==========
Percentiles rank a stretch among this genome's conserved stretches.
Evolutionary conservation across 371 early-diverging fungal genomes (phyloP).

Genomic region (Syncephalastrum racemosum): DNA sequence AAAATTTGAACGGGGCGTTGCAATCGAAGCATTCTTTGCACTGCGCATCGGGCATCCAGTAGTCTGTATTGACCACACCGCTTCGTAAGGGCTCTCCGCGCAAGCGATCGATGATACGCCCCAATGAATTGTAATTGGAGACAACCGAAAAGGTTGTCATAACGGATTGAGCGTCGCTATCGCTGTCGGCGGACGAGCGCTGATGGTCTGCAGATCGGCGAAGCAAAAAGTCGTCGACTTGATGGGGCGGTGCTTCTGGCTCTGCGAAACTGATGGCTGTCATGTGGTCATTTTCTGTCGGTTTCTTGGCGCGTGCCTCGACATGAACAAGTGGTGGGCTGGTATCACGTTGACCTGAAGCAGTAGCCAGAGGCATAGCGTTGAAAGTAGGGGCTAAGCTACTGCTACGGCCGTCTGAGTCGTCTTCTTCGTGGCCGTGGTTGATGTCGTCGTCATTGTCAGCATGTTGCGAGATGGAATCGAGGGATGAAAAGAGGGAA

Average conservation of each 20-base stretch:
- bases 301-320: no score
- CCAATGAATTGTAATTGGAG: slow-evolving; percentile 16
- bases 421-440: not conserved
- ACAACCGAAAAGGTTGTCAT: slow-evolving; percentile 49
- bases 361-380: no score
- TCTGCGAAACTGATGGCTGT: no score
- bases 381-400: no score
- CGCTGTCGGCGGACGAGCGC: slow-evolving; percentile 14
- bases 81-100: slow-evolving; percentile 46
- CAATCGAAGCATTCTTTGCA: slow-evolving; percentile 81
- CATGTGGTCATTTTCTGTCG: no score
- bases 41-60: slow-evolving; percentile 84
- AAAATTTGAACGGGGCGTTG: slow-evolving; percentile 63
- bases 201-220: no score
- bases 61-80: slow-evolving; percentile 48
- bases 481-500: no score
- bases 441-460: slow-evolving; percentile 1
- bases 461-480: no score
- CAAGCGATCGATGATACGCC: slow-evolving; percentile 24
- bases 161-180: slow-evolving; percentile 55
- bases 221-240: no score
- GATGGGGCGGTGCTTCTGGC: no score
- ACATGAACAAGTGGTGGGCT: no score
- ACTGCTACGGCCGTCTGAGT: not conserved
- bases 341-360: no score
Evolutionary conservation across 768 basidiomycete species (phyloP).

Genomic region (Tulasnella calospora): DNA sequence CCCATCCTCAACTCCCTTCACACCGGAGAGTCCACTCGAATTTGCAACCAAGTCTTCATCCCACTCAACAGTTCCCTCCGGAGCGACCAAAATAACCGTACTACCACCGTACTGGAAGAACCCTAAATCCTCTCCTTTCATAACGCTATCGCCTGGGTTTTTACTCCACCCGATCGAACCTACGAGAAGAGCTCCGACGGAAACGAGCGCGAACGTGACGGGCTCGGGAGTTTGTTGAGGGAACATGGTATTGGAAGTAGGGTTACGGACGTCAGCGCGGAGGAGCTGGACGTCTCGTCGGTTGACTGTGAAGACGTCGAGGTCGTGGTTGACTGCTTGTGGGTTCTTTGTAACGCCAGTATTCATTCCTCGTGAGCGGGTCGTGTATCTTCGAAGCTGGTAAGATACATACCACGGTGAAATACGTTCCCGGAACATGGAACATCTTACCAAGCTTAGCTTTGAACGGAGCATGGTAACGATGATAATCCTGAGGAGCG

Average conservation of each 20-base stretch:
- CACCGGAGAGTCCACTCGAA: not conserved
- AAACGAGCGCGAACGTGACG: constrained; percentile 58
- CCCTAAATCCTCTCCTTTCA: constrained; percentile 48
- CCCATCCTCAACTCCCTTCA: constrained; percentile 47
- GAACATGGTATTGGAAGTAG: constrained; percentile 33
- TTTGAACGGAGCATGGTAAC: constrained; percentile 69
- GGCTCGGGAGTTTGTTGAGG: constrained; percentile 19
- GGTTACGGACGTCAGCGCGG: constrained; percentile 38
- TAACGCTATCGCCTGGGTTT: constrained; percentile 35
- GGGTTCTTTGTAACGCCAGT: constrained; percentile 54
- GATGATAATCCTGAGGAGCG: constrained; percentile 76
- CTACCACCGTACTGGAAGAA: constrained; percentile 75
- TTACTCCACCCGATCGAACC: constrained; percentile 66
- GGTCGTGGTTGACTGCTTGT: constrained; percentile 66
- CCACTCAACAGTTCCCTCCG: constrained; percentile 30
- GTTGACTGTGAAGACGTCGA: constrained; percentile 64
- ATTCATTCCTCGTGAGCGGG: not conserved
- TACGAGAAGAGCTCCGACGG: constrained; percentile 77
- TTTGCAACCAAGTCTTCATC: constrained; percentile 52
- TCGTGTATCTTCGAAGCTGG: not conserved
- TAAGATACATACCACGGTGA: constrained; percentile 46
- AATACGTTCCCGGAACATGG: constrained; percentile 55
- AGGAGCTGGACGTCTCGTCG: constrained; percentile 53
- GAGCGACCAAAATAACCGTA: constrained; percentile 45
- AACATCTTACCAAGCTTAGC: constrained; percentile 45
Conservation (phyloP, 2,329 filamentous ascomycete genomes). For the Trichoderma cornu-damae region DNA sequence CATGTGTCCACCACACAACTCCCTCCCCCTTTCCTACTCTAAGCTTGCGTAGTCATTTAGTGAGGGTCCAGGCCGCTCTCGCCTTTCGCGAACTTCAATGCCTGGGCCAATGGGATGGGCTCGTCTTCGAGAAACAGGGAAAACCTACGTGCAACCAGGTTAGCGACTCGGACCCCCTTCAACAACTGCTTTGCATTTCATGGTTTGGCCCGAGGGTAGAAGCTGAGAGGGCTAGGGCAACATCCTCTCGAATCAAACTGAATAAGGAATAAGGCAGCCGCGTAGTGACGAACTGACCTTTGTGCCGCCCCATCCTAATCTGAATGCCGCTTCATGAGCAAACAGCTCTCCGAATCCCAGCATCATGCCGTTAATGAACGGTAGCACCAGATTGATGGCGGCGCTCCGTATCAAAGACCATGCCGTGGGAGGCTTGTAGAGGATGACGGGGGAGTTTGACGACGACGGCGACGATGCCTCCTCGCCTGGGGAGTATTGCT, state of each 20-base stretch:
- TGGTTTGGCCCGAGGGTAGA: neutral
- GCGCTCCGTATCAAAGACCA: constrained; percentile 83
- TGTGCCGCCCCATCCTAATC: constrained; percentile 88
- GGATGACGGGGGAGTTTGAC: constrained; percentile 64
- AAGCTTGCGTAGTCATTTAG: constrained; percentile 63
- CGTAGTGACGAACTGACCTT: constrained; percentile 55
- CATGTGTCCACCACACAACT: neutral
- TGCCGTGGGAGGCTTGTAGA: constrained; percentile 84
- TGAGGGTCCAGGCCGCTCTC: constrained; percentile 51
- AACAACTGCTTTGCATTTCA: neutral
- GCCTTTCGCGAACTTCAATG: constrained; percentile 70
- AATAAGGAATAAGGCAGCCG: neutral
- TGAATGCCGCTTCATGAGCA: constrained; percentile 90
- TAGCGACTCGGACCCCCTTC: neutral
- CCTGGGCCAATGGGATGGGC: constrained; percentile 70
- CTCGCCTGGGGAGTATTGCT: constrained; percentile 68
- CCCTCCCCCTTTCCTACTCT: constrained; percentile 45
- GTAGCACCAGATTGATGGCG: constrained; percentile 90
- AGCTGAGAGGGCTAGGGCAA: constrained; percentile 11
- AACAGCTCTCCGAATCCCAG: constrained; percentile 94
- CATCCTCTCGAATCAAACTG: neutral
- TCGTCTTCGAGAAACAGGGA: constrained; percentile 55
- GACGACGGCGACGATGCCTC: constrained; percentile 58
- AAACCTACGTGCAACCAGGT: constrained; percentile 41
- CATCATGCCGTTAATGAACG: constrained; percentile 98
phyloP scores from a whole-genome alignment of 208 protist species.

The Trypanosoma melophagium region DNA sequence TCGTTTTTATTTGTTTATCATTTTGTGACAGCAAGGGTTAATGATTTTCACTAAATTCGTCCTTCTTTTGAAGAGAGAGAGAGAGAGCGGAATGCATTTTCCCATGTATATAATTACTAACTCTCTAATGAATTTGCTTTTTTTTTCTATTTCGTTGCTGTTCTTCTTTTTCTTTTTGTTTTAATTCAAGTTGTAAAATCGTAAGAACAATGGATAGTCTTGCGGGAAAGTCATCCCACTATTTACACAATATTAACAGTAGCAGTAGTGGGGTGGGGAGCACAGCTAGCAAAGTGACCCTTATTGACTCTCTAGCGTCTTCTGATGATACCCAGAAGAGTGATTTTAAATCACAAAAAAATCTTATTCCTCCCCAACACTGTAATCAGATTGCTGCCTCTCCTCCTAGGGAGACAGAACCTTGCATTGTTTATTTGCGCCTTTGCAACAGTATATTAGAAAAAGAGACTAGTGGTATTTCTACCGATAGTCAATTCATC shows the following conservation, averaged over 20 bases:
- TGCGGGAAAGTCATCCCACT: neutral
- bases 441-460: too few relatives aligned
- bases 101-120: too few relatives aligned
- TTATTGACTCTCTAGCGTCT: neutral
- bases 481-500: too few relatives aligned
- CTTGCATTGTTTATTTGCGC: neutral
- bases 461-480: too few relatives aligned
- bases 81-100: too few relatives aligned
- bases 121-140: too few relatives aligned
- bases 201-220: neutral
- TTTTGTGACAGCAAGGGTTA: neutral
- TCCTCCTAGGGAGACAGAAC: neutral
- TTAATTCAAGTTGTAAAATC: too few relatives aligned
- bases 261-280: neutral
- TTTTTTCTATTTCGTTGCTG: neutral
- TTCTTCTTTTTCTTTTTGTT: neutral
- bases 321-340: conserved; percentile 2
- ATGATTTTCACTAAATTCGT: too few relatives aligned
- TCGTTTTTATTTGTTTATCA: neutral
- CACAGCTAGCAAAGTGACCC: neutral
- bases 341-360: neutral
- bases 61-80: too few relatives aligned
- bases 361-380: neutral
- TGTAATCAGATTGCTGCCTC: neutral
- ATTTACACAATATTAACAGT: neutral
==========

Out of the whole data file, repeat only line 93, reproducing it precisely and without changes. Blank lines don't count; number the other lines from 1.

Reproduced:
- bases 81-100: too few relatives aligned